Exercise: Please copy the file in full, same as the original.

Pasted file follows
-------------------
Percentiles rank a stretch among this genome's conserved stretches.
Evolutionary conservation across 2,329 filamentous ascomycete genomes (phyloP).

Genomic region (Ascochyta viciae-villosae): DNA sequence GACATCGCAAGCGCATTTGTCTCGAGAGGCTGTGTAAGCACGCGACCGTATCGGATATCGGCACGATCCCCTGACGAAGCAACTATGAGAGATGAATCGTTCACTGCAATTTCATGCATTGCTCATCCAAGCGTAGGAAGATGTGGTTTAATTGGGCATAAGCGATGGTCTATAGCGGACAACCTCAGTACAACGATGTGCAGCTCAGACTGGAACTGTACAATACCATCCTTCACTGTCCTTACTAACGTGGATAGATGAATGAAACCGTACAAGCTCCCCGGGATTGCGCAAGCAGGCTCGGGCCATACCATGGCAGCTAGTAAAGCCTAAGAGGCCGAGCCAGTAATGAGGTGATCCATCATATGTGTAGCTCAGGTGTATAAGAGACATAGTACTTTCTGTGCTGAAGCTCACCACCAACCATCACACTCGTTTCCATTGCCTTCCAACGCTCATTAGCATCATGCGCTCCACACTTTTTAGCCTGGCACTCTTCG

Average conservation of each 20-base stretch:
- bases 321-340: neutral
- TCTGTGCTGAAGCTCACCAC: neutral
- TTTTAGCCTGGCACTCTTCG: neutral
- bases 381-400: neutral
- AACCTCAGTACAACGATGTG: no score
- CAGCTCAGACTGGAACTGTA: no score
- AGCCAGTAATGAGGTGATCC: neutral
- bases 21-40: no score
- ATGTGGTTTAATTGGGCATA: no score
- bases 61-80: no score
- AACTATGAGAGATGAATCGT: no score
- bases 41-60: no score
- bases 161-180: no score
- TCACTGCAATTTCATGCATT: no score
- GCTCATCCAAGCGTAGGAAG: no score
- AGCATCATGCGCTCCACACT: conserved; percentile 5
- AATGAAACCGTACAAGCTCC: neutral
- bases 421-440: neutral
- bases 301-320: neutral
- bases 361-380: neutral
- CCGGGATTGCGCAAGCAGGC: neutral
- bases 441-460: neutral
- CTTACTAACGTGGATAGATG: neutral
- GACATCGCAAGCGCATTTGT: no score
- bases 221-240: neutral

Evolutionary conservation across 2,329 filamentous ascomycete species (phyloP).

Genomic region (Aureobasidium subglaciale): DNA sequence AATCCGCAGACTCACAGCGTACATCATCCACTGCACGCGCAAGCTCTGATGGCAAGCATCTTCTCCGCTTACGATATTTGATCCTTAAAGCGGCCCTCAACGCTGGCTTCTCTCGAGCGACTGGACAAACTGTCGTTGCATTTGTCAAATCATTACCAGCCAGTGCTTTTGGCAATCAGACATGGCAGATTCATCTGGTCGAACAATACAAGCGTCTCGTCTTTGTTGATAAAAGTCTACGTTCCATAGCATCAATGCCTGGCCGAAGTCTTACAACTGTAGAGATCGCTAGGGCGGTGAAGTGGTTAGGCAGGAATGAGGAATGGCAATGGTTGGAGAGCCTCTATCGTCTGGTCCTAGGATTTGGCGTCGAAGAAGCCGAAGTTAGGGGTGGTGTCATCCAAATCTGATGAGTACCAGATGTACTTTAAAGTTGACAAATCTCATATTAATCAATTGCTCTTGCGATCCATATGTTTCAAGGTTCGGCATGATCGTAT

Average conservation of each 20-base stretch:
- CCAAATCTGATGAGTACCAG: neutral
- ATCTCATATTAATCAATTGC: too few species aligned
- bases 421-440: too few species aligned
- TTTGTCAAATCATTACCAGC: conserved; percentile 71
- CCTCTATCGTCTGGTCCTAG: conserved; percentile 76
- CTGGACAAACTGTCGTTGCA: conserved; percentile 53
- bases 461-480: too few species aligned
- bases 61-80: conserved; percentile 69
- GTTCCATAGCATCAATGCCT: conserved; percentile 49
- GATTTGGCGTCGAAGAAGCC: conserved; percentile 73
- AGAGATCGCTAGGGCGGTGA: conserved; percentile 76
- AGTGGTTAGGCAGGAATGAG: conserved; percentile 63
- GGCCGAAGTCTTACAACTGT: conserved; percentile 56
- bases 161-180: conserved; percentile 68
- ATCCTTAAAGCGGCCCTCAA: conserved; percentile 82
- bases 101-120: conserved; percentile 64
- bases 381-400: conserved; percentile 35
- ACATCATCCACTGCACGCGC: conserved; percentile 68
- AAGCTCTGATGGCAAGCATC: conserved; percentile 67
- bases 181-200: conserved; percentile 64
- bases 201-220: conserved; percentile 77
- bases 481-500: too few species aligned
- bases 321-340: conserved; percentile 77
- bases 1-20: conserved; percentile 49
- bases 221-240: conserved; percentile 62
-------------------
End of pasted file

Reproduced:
Percentiles rank a stretch among this genome's conserved stretches.
Evolutionary conservation across 2,329 filamentous ascomycete genomes (phyloP).

Genomic region (Ascochyta viciae-villosae): DNA sequence GACATCGCAAGCGCATTTGTCTCGAGAGGCTGTGTAAGCACGCGACCGTATCGGATATCGGCACGATCCCCTGACGAAGCAACTATGAGAGATGAATCGTTCACTGCAATTTCATGCATTGCTCATCCAAGCGTAGGAAGATGTGGTTTAATTGGGCATAAGCGATGGTCTATAGCGGACAACCTCAGTACAACGATGTGCAGCTCAGACTGGAACTGTACAATACCATCCTTCACTGTCCTTACTAACGTGGATAGATGAATGAAACCGTACAAGCTCCCCGGGATTGCGCAAGCAGGCTCGGGCCATACCATGGCAGCTAGTAAAGCCTAAGAGGCCGAGCCAGTAATGAGGTGATCCATCATATGTGTAGCTCAGGTGTATAAGAGACATAGTACTTTCTGTGCTGAAGCTCACCACCAACCATCACACTCGTTTCCATTGCCTTCCAACGCTCATTAGCATCATGCGCTCCACACTTTTTAGCCTGGCACTCTTCG

Average conservation of each 20-base stretch:
- bases 321-340: neutral
- TCTGTGCTGAAGCTCACCAC: neutral
- TTTTAGCCTGGCACTCTTCG: neutral
- bases 381-400: neutral
- AACCTCAGTACAACGATGTG: no score
- CAGCTCAGACTGGAACTGTA: no score
- AGCCAGTAATGAGGTGATCC: neutral
- bases 21-40: no score
- ATGTGGTTTAATTGGGCATA: no score
- bases 61-80: no score
- AACTATGAGAGATGAATCGT: no score
- bases 41-60: no score
- bases 161-180: no score
- TCACTGCAATTTCATGCATT: no score
- GCTCATCCAAGCGTAGGAAG: no score
- AGCATCATGCGCTCCACACT: conserved; percentile 5
- AATGAAACCGTACAAGCTCC: neutral
- bases 421-440: neutral
- bases 301-320: neutral
- bases 361-380: neutral
- CCGGGATTGCGCAAGCAGGC: neutral
- bases 441-460: neutral
- CTTACTAACGTGGATAGATG: neutral
- GACATCGCAAGCGCATTTGT: no score
- bases 221-240: neutral

Evolutionary conservation across 2,329 filamentous ascomycete species (phyloP).

Genomic region (Aureobasidium subglaciale): DNA sequence AATCCGCAGACTCACAGCGTACATCATCCACTGCACGCGCAAGCTCTGATGGCAAGCATCTTCTCCGCTTACGATATTTGATCCTTAAAGCGGCCCTCAACGCTGGCTTCTCTCGAGCGACTGGACAAACTGTCGTTGCATTTGTCAAATCATTACCAGCCAGTGCTTTTGGCAATCAGACATGGCAGATTCATCTGGTCGAACAATACAAGCGTCTCGTCTTTGTTGATAAAAGTCTACGTTCCATAGCATCAATGCCTGGCCGAAGTCTTACAACTGTAGAGATCGCTAGGGCGGTGAAGTGGTTAGGCAGGAATGAGGAATGGCAATGGTTGGAGAGCCTCTATCGTCTGGTCCTAGGATTTGGCGTCGAAGAAGCCGAAGTTAGGGGTGGTGTCATCCAAATCTGATGAGTACCAGATGTACTTTAAAGTTGACAAATCTCATATTAATCAATTGCTCTTGCGATCCATATGTTTCAAGGTTCGGCATGATCGTAT

Average conservation of each 20-base stretch:
- CCAAATCTGATGAGTACCAG: neutral
- ATCTCATATTAATCAATTGC: too few species aligned
- bases 421-440: too few species aligned
- TTTGTCAAATCATTACCAGC: conserved; percentile 71
- CCTCTATCGTCTGGTCCTAG: conserved; percentile 76
- CTGGACAAACTGTCGTTGCA: conserved; percentile 53
- bases 461-480: too few species aligned
- bases 61-80: conserved; percentile 69
- GTTCCATAGCATCAATGCCT: conserved; percentile 49
- GATTTGGCGTCGAAGAAGCC: conserved; percentile 73
- AGAGATCGCTAGGGCGGTGA: conserved; percentile 76
- AGTGGTTAGGCAGGAATGAG: conserved; percentile 63
- GGCCGAAGTCTTACAACTGT: conserved; percentile 56
- bases 161-180: conserved; percentile 68
- ATCCTTAAAGCGGCCCTCAA: conserved; percentile 82
- bases 101-120: conserved; percentile 64
- bases 381-400: conserved; percentile 35
- ACATCATCCACTGCACGCGC: conserved; percentile 68
- AAGCTCTGATGGCAAGCATC: conserved; percentile 67
- bases 181-200: conserved; percentile 64
- bases 201-220: conserved; percentile 77
- bases 481-500: too few species aligned
- bases 321-340: conserved; percentile 77
- bases 1-20: conserved; percentile 49
- bases 221-240: conserved; percentile 62